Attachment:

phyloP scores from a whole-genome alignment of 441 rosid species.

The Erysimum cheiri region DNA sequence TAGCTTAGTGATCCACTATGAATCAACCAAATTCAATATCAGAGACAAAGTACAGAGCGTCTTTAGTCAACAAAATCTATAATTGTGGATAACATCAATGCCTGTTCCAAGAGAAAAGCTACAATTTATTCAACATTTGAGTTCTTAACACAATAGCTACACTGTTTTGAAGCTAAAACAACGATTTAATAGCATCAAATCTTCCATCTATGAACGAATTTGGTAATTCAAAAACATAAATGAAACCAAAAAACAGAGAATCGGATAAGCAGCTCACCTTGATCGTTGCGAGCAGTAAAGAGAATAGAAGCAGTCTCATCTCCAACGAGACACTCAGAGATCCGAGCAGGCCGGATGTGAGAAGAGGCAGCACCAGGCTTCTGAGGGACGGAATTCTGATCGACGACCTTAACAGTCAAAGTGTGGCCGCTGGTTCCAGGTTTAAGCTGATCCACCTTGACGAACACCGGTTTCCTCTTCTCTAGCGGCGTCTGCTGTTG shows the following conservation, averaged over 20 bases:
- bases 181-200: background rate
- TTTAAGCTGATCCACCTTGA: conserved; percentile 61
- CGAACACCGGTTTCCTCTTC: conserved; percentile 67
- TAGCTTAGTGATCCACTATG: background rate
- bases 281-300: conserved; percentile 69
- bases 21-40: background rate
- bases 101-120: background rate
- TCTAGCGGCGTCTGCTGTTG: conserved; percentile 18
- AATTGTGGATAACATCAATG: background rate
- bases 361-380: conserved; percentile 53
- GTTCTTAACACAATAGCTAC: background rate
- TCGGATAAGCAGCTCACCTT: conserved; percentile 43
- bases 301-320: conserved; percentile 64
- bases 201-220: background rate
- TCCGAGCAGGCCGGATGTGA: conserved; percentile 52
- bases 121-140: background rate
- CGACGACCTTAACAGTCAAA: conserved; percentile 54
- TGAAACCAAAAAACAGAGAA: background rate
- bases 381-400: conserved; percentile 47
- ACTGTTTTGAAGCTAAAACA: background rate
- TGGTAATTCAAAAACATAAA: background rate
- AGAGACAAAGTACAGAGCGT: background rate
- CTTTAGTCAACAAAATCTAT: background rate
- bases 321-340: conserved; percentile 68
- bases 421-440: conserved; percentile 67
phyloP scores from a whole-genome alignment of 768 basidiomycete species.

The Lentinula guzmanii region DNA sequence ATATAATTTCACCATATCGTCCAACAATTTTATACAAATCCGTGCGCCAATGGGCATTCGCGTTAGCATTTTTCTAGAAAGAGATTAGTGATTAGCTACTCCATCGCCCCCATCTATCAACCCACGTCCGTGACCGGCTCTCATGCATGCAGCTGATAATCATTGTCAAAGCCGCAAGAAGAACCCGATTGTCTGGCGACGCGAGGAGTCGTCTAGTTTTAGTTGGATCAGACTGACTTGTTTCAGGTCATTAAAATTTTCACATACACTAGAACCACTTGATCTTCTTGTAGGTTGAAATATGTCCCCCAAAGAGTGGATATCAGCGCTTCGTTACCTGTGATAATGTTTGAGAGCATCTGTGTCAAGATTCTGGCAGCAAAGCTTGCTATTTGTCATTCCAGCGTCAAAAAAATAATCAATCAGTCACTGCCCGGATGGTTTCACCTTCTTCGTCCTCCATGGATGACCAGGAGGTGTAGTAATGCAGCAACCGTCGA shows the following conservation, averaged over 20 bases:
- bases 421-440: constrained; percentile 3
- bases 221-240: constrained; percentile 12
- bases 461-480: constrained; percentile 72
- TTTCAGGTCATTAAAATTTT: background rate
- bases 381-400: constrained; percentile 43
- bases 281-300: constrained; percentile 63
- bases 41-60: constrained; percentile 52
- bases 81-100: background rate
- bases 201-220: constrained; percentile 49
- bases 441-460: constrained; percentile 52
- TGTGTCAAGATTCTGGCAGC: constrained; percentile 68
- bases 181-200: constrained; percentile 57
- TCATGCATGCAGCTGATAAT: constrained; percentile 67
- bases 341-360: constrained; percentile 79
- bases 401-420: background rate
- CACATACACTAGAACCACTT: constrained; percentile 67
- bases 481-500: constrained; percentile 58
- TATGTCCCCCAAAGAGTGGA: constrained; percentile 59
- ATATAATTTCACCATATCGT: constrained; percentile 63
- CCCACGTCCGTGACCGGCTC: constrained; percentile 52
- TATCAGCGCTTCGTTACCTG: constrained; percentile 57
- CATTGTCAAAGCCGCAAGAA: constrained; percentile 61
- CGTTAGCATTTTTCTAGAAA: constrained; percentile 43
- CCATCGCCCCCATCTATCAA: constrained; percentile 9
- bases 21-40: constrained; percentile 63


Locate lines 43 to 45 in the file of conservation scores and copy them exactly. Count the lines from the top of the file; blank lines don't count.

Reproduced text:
- bases 341-360: constrained; percentile 79
- bases 401-420: background rate
- CACATACACTAGAACCACTT: constrained; percentile 67